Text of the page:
Ukraine: the calm before the storm Russian?

Russia has not abandoned its goal to maintain a degree of control over the Ukraine — which is the main priority of the expansionist geopolitical strategy of the Kremlin in Eurasia — and obviously does not exclude the possibility of achieving this goal through war. In this regard, Russia continues to build up the concentration of army units along the Ukrainian border, including through the creation of four new divisions: the 150th motorized rifle division in the Rostov region, the 10th Panzer and 3rd motorized rifle divisions in the Voronezh region and the 144-th infantry division near Smolensk. These units will be deployed in 50, 45 and 255 kilometers from the Ukrainian border, respectively.

Also, from Moscow to Voronezh, i.e., close to Ukraine, were transferred and the headquarters of the Russian 20th army. In addition, in the Rostov region has entered a new 8th army. Moreover, 9th, 23rd, and 28th motorized rifle division previously stationed in the Central part of Russia near the border with Kazakhstan and in the Volga region, is also transferred to the West — in the Belgorod, Bryansk and Voronezh oblast. They are now based within 50 kilometers from the border with Ukraine.

Such a movement of troops is very dangerous, as obviously not is defensive in nature. Ukraine is not able to conduct offensive operations, even on its own territory, and Russia already has a serious superiority in force along the border. Therefore, the Kremlin’s actions are offensive, and the fact that he’s wasting such large funds, despite the budget crisis, indicates Moscow’s willingness to undermine the sovereignty of Ukraine by all available means.

Another indicator of the intentions of Moscow’s ongoing propaganda campaign against Kiev. The campaign intensified after Euromedinukas revolution in Ukraine, when Putin personally supported the idea of “new Russia”, which, according to the vision of the Kremlin, was to include eight Eastern and southern regions of Ukraine, excluding Crimea.

Moscow continues to promote the idea that Ukraine will inevitably soon fall apart into several parts: “Russian” Eastern and southern region, a buffer territory in Central (including Kiev), a separate Western Ukraine (controlled by the nationalists or Poland) and a number of small territories which depart Hungary and Romania.

Simultaneously, Russia is trying to isolate Ukraine, methodically trying to play off her allies and neighbors. In particular, one objective is Poland, where the Russian army of Internet trolls is an information war in order to reopen historical grievances between poles and Ukrainians. Similar campaigns are held in Hungary and Slovakia.

Also the Arsenal of the Kremlin includes cyberwarfare. According to the Ukrainian government, in November and December of 2016 Russia made 6,5 thousand cyber attacks against various Ukrainian authorities, including the ministries of defence and Finance and Treasury. Hackers also attacked a power substation in Kiev, which led to blackouts in some areas of the Ukrainian capital. The first known case of outages due to cyber attacks had happened a year earlier when Russian hackers caused a failure in the power system operation in the Western part of Ukraine in December 2015.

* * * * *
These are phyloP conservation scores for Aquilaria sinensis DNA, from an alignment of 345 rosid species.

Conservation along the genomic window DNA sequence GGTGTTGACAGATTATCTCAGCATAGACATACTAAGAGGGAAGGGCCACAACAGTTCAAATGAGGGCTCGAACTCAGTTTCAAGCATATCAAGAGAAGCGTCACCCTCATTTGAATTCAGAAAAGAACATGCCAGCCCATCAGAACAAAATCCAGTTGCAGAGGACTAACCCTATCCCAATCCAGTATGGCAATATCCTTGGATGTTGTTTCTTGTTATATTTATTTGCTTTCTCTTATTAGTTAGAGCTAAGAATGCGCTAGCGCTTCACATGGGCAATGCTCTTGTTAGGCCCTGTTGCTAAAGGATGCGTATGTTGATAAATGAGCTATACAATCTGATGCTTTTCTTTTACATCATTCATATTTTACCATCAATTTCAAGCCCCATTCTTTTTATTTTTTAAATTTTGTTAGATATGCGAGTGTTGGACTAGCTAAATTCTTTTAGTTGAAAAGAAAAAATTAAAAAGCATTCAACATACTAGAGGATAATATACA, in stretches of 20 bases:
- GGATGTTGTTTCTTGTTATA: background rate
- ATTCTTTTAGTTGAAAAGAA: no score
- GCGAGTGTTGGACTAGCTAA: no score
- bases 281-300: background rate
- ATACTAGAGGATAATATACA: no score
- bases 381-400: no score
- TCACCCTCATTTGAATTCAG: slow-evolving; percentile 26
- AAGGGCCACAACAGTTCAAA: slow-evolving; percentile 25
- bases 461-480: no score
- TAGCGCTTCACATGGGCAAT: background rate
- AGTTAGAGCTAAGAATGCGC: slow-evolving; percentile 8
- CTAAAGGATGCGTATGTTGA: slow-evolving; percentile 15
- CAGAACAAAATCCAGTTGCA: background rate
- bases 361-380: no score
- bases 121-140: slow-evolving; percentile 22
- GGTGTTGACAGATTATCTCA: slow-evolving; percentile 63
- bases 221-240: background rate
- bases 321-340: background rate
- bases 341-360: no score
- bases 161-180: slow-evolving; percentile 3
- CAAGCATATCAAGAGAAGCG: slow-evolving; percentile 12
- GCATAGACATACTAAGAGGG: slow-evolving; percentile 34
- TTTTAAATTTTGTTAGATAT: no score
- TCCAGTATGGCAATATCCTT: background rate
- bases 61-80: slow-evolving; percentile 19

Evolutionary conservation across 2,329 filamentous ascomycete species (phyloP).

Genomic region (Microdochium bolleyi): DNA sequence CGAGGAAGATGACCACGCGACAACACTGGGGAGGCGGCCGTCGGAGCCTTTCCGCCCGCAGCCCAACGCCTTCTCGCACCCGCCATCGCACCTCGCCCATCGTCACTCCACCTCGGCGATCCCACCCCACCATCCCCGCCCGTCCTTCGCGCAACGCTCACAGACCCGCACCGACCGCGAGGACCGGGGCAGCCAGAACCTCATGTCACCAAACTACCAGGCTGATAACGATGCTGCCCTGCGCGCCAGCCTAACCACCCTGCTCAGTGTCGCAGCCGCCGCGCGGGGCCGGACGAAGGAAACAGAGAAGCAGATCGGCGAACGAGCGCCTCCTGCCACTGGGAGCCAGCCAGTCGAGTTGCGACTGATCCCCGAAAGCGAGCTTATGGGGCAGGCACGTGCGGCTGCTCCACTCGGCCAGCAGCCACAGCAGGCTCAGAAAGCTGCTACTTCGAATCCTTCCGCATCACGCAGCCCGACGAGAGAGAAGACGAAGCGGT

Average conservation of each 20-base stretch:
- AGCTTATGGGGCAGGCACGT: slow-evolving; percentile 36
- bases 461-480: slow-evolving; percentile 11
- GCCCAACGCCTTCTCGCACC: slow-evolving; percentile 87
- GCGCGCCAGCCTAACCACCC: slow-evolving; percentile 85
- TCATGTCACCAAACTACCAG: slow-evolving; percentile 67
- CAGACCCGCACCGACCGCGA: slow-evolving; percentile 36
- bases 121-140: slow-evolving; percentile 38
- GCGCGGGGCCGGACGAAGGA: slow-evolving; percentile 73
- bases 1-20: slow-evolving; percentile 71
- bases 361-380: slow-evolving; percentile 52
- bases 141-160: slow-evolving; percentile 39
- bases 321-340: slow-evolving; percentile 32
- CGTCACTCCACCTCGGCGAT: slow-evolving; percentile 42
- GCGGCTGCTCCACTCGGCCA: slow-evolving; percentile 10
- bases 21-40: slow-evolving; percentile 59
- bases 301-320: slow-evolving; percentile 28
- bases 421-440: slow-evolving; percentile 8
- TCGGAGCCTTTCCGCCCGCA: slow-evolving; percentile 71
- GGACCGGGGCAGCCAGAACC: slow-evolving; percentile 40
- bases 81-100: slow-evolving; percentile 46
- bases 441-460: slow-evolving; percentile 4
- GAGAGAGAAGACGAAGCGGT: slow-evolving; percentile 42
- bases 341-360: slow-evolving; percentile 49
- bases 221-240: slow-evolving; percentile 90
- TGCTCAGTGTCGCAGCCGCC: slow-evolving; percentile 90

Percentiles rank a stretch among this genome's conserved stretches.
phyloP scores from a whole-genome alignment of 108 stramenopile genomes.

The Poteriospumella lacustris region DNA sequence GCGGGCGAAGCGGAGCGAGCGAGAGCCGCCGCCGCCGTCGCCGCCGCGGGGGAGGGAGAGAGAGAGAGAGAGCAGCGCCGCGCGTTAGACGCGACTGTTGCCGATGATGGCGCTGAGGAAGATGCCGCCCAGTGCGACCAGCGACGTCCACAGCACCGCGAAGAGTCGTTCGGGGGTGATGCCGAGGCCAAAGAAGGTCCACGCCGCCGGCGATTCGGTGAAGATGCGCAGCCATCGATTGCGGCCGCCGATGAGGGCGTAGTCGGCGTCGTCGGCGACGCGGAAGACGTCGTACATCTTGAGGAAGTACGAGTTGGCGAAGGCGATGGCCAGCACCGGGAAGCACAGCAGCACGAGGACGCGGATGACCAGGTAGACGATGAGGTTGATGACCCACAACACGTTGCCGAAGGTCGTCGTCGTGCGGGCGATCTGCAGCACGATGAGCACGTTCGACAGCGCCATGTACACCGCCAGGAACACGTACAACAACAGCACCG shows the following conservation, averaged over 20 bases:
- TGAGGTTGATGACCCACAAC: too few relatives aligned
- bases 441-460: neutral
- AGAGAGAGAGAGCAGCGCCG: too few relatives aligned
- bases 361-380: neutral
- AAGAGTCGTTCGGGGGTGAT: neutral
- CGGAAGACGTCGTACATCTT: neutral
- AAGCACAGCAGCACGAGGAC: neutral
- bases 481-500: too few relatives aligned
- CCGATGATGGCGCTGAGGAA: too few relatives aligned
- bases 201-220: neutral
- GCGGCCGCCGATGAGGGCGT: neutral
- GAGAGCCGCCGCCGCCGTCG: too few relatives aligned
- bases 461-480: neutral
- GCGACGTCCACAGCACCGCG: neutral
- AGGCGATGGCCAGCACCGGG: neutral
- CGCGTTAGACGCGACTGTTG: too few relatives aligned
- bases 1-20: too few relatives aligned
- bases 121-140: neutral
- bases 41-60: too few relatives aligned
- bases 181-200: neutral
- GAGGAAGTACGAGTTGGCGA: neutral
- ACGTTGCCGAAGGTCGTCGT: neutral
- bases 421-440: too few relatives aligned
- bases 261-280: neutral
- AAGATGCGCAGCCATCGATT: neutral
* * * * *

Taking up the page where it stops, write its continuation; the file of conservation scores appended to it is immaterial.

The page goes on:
The ultimate goal of these attacks is still unclear, because what is happening because of them sporadic failures are quickly eliminated. When such attacks are part of a massive military offensive, as it was during Russia’s war with Georgia in August 2008, they are able to distract the enemy and lead him into confusion. But in Ukraine, where the confrontation in the East is smoldering for more than two years, cyber attacks do not directly affect the course of the conflict. The most logical explanation is that Russia may tries his hand and is looking for vulnerabilities in Ukraine in preparation for a wider war in the future.

All these signs point to a worrisome scenario, especially in the medium and long term.

The Russian attack in the near future seems unlikely for three reasons. First, it is not yet finished regrouping. Second, the Kremlin hopes that the results of the upcoming elections in France (April and may) and Germany (in September) will weaken the resistance of the EU to Russian expansionism. If Russia got aggressive before the election, it could ruin everything, strengthening the position is disadvantageous to the Kremlin candidates. Thirdly, Moscow would prefer to first establish a relationship with the administration of the trump in the hope that this will alleviate the subsequent reaction in Washington to Russian aggression in Ukraine.

But next year, the risks for Ukraine are significantly increased. Russia is more prepared for a massive attack. Putin’s regime might also find it necessary to wage an aggressive war to distract the Russian population from deterioration of the financial, economic and social conditions within the country.

What position the US and the EU will take a year, can be decisive. If Moscow decides that they probably will not actively oppose Russian aggression, the chances of a major war in Ukraine will increase. Approaches to the administration of the tramp and European governments to Moscow will be of great importance to the stability and sovereignty of Ukraine.

David Batashvili is an analyst in international relations. He was a member of the security Council of Georgia 2008-2013.